Case Study: Landmark Mathura Rape case judgment 1979

Mathura Rape Case 1979

 

Landmark Mathura Rape case judgment

1.  Mathura; In Tukaram v. State of Maharashtra AIR 1979 SC 185, popularly known as Mathura rape case, apex court held that the fear which the 375(3) speaks of is negatived by the circumstances. The court held that the victim’s failure to appeal to companions and her conduct in meekly following the constable (accused) and following him to have his way to the extent of satisfying his lust amounts to consent for the sexual intercourse.

Sedition – Legal Provisions and Case Laws

Mathura, an 18-year old Harijan orphan girl was called to the police station on an abduction report filed by her brother at the police station- Desaui Ganj in Maharashtra on 26th March, 1972. When they were about to leave the police station, Mathura was kept back at the police station in the late hours of the night by one of the constables, Ganpat, who was on duty. She was taken to a toilet and raped by Ganpat. Then another constable, Tukaram, molested and tried to rape her, but being too heavily drunk did not succeed. It was alleged that the two constables, while on duty, had bolted the police station from inside and plunged the place into darkness.

The Session Judge acquitted the accused, on the ground of tacit consent, of the charge of rape for sexual intercourse between Ganpat and Mathura at the police station.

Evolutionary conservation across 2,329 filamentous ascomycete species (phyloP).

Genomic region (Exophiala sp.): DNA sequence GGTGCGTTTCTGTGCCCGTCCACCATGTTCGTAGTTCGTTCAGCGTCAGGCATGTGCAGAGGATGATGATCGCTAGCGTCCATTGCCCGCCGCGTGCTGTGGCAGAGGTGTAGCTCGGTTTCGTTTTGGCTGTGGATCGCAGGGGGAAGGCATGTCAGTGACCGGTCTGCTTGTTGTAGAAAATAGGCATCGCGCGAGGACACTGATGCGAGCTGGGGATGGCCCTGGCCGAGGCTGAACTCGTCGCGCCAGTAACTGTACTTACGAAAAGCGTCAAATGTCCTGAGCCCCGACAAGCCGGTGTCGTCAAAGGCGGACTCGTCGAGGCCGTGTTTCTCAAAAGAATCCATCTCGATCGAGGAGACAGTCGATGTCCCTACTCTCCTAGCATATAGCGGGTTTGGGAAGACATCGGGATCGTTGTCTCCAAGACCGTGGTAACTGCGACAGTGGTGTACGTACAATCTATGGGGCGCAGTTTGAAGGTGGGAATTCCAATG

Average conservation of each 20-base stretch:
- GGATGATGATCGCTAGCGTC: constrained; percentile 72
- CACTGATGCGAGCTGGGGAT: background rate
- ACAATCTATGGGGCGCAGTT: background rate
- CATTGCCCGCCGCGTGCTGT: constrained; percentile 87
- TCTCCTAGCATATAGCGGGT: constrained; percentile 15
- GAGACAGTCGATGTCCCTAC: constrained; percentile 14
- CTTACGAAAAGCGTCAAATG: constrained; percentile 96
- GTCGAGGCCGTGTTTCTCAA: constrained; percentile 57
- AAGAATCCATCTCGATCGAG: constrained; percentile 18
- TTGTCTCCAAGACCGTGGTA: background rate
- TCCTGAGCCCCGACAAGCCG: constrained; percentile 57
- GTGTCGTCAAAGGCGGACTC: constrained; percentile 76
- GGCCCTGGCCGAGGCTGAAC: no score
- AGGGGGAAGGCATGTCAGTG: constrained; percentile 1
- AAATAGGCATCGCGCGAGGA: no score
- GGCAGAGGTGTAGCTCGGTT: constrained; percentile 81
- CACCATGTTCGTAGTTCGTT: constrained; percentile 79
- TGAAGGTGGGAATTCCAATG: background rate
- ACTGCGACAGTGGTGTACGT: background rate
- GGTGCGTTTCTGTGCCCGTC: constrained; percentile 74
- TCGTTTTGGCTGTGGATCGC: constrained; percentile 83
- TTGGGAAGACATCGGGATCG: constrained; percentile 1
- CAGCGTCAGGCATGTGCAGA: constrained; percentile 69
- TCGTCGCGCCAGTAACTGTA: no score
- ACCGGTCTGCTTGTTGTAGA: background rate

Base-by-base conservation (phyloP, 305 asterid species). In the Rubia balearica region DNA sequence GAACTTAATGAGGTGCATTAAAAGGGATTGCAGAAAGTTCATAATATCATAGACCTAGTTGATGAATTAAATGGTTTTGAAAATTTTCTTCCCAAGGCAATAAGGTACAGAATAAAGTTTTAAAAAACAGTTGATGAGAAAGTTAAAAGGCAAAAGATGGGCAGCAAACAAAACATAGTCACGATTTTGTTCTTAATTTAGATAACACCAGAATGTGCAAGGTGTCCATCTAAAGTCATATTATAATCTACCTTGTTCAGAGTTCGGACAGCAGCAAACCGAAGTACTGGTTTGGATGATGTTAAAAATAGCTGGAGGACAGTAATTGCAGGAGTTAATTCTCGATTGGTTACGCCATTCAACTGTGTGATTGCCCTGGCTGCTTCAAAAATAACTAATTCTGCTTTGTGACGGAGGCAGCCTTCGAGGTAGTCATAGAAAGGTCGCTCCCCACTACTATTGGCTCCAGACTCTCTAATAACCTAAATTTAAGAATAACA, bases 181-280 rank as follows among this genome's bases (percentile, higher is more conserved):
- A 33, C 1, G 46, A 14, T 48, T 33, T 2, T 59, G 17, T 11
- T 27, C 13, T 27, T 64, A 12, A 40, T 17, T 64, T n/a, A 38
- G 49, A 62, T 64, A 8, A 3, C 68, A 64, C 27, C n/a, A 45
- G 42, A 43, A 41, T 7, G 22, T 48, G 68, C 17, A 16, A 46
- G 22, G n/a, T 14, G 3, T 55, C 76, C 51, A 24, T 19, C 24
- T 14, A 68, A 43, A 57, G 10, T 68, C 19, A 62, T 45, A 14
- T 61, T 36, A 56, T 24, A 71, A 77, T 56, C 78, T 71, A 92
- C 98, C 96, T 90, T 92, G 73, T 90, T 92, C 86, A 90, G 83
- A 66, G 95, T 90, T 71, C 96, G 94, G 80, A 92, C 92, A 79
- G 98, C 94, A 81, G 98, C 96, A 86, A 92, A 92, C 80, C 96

On appeal, the Bombay High Court (Nagpur Bench) reversed the finding of Session Judge and found Ganpat guilty of rape and Tukaram guilty for molesting the woman. The High Court rightly distinguished between ‘consent’ and passive submission’, and held that mere passive or helpless surrender of the body and its resignation to the other’s lust induced by threats or fear can’t be equated with desire or will, nor furnish an answer by the mere fact that the sexual act was not in opposition to such desire or volition.

However, the Supreme Court reversed the finding of the High Court. Allowing appeal the apex observed that Mathura was subjected to no fear of death or hurt, which may have led her to submit to the act that there were no marks of injury on her person, which showed that the whole affair was a peaceful one and that the story of stiff resistance having been put up by the girl was totally false. It further that Mathura was not alone when Ganpat ordered her to stay and she could have resisted and appealed to her brother: her conduct in meekly following Ganpat and allowing him to have his way with her to the extent of satisfying his lust in full, made them to feel that the consent in question was not a consent which be brushed aside as passive submission.

The judgment of the Supreme Court was widely criticized both inside and outside Parliament as an extraordinary decision  sacrificing human rights and a slander (disgrace) on women under the law and the Constitution. There was considerable public resentment and strong protests, by social scientists, jurists, judges and scholars in general, and women organisations in particular against the verdict. Taking a serious note of the rare degree of sensibility of public criticism of the and its failure to safeguard the rights of the innocent victims of rape provisions relating to law of rape as stated earlier were extensively amended in 1983 vide Criminal Law (Amendment) Act 43 of 1983 to nullify the effect of the Supreme Court’s verdict in Mathura case.